Attention iPhone users: A new SMS attack could steal your Apple ID credentials

A recent report by Broadcom warns of a phishing attack targeting Apple users. In the attack, a user receives an SMS message or email from a source claiming to be an Apple service representative. The message provides a link to a website posing as and also displays a CAPTCHA that the user needs to complete, giving the user a sense of legitimacy. Once logged, the user is shown an old iCloud webpage.

According to Broadcom, “smishing” attacks (phishing attacks done via SMS rather than email) like this one usually target mobile browsers and select regions to avoid detection. However, this attack seems to be executed on both Macs and iPhones. Broadcoms states that a recent smishing message read as follows:

Apple important request iCloud: Visit signin[.]authen-connexion[.]info/icloud to continue using your services.

How to protect yourself from phishing attacks

Broadcom specifically recommends its own Symantec Endpoint Protection Mobile to protect yourself from phishing attacks. Other security software suites may provide protection if they offer the ability to analyze links in SMS messages. Macworld has a set of tips you can use to avoid phishing attacks. Before clicking a link, always check the URL before clicking on it. An official Apple iCloud correspondence (which would likely never come via text) will have or in the address.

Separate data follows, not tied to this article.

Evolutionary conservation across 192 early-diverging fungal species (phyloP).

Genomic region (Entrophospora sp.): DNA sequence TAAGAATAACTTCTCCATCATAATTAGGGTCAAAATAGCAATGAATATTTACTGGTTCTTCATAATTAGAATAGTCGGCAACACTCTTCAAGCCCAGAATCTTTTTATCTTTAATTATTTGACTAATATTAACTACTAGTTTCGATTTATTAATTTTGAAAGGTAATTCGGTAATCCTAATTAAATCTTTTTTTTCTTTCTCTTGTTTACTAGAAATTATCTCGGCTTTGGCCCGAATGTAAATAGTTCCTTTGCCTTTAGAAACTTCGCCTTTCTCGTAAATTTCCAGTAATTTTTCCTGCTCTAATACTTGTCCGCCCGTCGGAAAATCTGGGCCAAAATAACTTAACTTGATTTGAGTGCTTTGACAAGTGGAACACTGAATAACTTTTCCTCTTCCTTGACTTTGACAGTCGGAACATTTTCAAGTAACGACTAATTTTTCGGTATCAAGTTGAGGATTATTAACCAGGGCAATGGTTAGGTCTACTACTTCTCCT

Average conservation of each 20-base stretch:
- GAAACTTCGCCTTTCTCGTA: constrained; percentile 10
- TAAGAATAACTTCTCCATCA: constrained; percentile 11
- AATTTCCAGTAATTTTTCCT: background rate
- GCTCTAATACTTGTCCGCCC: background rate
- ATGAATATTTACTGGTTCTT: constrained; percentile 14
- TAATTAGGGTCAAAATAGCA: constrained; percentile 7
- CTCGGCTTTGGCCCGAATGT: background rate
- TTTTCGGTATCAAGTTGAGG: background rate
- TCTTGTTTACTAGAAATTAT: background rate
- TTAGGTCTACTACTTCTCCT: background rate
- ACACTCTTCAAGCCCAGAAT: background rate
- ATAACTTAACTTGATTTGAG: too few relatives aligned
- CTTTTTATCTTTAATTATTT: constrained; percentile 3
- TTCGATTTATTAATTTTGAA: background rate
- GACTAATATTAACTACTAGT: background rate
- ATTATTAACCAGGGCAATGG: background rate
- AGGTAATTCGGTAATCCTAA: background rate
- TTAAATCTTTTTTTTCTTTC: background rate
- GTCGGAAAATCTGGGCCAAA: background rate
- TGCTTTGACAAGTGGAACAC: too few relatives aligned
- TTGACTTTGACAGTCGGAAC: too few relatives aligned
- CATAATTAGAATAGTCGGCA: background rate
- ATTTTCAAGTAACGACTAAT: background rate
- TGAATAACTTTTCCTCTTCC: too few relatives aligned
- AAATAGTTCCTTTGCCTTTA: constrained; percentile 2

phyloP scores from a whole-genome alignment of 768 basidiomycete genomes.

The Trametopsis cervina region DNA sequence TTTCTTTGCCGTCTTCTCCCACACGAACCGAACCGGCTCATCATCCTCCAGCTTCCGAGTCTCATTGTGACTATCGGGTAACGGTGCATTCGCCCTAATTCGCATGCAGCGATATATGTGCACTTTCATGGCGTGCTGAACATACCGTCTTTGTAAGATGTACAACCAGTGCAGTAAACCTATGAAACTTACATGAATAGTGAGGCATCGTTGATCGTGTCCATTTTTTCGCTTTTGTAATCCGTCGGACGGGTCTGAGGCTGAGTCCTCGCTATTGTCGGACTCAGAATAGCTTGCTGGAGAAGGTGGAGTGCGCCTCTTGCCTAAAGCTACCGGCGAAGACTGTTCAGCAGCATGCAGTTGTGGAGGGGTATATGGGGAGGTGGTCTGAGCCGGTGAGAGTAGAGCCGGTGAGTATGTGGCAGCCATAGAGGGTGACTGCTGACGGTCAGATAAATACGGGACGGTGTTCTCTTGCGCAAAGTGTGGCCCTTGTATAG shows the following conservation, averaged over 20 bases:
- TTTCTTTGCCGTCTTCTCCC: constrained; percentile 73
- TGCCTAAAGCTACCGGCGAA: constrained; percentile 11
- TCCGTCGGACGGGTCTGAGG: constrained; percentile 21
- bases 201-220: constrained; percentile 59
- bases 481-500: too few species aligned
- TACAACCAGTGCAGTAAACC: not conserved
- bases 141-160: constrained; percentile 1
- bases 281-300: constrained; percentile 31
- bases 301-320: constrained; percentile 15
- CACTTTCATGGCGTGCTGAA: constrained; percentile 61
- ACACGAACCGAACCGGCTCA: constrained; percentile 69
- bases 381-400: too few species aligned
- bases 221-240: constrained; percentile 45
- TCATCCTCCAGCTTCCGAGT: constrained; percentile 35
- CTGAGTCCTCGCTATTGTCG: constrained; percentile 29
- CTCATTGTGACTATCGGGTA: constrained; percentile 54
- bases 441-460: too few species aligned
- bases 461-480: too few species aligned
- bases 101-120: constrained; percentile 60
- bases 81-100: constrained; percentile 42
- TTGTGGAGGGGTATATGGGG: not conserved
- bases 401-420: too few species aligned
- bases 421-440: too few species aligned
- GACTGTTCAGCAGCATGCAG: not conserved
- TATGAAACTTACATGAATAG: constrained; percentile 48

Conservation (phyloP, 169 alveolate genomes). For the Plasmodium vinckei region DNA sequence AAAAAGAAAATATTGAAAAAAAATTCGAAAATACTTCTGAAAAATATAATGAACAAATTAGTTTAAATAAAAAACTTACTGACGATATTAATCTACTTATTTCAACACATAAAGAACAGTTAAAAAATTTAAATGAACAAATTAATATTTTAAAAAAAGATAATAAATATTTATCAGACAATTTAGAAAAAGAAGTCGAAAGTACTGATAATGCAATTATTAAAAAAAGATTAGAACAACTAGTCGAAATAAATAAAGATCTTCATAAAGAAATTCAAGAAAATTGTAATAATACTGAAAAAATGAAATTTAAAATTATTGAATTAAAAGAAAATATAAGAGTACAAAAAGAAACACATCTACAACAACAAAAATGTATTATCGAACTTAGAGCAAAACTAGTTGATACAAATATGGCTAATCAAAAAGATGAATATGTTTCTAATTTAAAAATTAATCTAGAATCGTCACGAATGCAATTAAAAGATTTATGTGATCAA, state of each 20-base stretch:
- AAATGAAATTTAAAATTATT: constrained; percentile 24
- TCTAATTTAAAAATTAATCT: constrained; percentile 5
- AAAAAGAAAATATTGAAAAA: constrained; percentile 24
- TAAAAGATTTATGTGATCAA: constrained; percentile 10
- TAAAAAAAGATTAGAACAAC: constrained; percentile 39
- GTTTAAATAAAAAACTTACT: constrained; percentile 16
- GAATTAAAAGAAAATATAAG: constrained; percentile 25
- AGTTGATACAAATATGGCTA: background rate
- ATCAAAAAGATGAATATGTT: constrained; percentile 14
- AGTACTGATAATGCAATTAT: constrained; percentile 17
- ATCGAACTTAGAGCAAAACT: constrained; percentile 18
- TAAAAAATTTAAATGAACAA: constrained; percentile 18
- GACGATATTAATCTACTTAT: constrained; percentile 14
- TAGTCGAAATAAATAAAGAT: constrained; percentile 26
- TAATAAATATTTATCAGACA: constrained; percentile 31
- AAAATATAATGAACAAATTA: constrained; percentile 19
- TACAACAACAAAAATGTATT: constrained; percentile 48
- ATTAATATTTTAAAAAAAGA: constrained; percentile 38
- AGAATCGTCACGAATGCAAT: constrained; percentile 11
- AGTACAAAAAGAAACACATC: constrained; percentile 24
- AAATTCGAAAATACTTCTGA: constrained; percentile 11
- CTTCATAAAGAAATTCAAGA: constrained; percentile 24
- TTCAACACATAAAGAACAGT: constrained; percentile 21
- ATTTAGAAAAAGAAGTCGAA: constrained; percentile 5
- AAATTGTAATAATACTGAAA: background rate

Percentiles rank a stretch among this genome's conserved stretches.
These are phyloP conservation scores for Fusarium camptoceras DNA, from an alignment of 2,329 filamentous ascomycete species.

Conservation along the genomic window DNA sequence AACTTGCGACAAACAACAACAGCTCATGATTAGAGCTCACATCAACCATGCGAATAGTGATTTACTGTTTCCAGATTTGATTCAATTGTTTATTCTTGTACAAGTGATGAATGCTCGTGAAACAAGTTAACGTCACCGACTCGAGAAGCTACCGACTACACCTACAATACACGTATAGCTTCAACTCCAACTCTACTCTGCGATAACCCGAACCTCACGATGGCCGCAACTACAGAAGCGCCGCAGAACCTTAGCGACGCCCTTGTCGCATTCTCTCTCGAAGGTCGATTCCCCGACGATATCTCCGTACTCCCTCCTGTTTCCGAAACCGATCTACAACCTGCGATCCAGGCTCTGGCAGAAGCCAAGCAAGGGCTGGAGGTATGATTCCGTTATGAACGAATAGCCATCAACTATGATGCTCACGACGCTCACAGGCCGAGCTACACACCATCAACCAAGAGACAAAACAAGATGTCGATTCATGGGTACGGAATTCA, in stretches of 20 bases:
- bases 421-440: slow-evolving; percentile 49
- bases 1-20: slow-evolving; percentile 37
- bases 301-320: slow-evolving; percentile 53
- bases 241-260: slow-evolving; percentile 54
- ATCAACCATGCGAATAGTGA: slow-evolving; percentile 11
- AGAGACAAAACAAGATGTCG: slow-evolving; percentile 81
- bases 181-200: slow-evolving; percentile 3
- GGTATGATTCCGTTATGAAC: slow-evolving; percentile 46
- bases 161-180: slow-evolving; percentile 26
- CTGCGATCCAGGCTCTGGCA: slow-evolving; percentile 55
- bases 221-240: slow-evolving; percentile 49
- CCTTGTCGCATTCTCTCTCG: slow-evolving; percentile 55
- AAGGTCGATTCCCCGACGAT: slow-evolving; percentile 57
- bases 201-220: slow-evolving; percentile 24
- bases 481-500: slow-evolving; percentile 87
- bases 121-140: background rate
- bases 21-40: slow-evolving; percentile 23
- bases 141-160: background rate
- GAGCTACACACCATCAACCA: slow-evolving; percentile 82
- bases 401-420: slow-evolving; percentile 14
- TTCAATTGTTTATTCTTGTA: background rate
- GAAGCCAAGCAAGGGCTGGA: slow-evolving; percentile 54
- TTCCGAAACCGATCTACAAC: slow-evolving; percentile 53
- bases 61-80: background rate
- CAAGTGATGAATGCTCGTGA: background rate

Of note in this attack is the use of CAPTCHAs–Apple doesn’t use these to secure its logins. When logging into, a security check is done with Touch ID or Face ID. In other situations, Apple will ask for a six-digit numeric code that is sent to your device. A CAPTCHA often displays a series of characters in a stylistic way–one or two letters appear curvy while the others are straight, for example–and the user has to type the characters correctly in a box before getting full access to the site. Apple also doesn’t use those security “puzzles” where the user has to pick a certain type of picture from a bigger set of pictures.

No device is completely invulnerable. It’s a good idea to install the latest version of iOS that a device can support in order to ensure that the latest security patches are installed. Learn more about iPhone malware and viruses. We also have tips on how to protect your phone from hackers.

Source : Macworld